Do you want to hear how one woman successfully beat Small Intestinal Bacterial Overgrowth while also dealing with other medical conditions?
In this episode of The Healthy Gut Podcast, Rebecca Coomes talks to Katie Caldwell, a fellow SIBOer who has beaten SIBO and kept it away.
In Episode 6 of The Healthy Gut Podcast, we discuss:
✓ How Katie found a diagnosis and treatment so quickly
✓How she successfully treated SIBO but then feared it would return after using antibiotics for H. Pylori
✓ The importance of listening to your body and continuing to investigate when symptoms persist
✓ What Katie learnt after her ovarian cancer diagnosis
✓ Katie’s thoughts on toxic positivity
✓ Why it’s ok to feel a range of emotions when dealing with a chronic illness like SIBO
✓ Katie’s Snapchat page: katiemariecqld
Katie Caldwell is a writer, social worker, and activist in Honolulu, Hawai’i. She teaches Gender Studies and Social Work at the University of Hawai’i at Manoa. She has suffered from SIBO, H Pylori, Hashimoto’s disease, and Ovarian cancer. She has a popular blog where she discusses health, travel, fitness, love, and relationships, with a high level of snark and sarcasm. She admins the largest SIBO support group in the world (via facebook) and has a strong professional background in domestic violence, sexual violence, and gender/race/queer studies. She loves cats, pizza, running, bourbon, and ridiculous puns.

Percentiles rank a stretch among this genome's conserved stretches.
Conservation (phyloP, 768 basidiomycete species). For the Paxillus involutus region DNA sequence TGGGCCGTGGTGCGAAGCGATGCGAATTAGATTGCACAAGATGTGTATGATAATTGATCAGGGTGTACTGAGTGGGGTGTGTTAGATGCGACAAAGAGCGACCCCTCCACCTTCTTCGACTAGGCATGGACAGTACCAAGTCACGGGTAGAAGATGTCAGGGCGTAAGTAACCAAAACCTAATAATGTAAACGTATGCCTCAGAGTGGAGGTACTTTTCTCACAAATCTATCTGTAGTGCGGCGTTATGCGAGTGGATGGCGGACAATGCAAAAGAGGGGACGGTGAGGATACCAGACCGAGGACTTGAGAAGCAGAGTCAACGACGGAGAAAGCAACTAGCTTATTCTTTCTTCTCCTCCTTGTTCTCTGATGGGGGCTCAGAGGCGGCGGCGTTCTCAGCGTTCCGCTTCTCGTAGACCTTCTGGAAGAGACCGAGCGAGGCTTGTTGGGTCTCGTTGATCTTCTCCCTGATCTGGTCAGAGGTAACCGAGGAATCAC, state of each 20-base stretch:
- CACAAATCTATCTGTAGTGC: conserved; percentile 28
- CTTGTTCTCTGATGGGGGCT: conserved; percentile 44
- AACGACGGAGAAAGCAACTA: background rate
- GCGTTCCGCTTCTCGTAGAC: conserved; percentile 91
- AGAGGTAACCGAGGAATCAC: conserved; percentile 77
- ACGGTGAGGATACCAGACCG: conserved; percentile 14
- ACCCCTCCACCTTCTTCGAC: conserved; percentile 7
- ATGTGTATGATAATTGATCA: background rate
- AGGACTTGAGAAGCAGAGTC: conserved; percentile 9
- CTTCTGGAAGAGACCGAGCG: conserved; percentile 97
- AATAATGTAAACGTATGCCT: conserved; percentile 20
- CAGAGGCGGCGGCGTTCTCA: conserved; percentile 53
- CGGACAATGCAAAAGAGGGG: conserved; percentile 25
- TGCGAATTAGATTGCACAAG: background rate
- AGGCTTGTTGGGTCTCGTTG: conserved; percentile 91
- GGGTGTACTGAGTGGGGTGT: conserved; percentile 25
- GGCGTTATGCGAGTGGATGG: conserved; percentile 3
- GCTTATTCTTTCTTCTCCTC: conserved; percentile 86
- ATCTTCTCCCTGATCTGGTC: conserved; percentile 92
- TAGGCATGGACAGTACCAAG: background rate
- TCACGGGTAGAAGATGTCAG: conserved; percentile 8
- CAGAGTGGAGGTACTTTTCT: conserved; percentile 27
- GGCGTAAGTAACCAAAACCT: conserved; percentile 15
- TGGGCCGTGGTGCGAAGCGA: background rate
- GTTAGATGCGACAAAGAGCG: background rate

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Rebecca Coomes is an author, entrepreneur, passionate foodie and intrepid traveller. She transformed her health after a lifetime of chronic illness, and today guides others on their own path to wellness. She is the founder of The Healthy Gut, a platform where people can learn about gut health and how it is important for a healthy mind and body and coaches people on how to live well with SIBO. Rebecca is the author of the world’s first cookbooks for people treating Small Intestinal Bacterial Overgrowth (SIBO) and the host of the SIBO cooking show and The Healthy Gut podcast.
Welcome to the show Katie Caldwell. So great to have you here. Thanks for being a guest with the Healthy Gut Podcast.
KATIE: Thank you so much for having me. Aloha from Hawaii.
REBECCA: Yeah. Hawaii is on my check list of places to go. I have seen a lot of the world and now Australia, we have direct flights to Hawaii. And I can’t wait to get myself their one day. It just looks so beautiful.
[00:31] KATIE: It is. It should be on your list. It’s pretty incredible. Never been to Australia either so that is on my list.
[00:37] REBECCA: we can do a swap. Let’s do a house swap.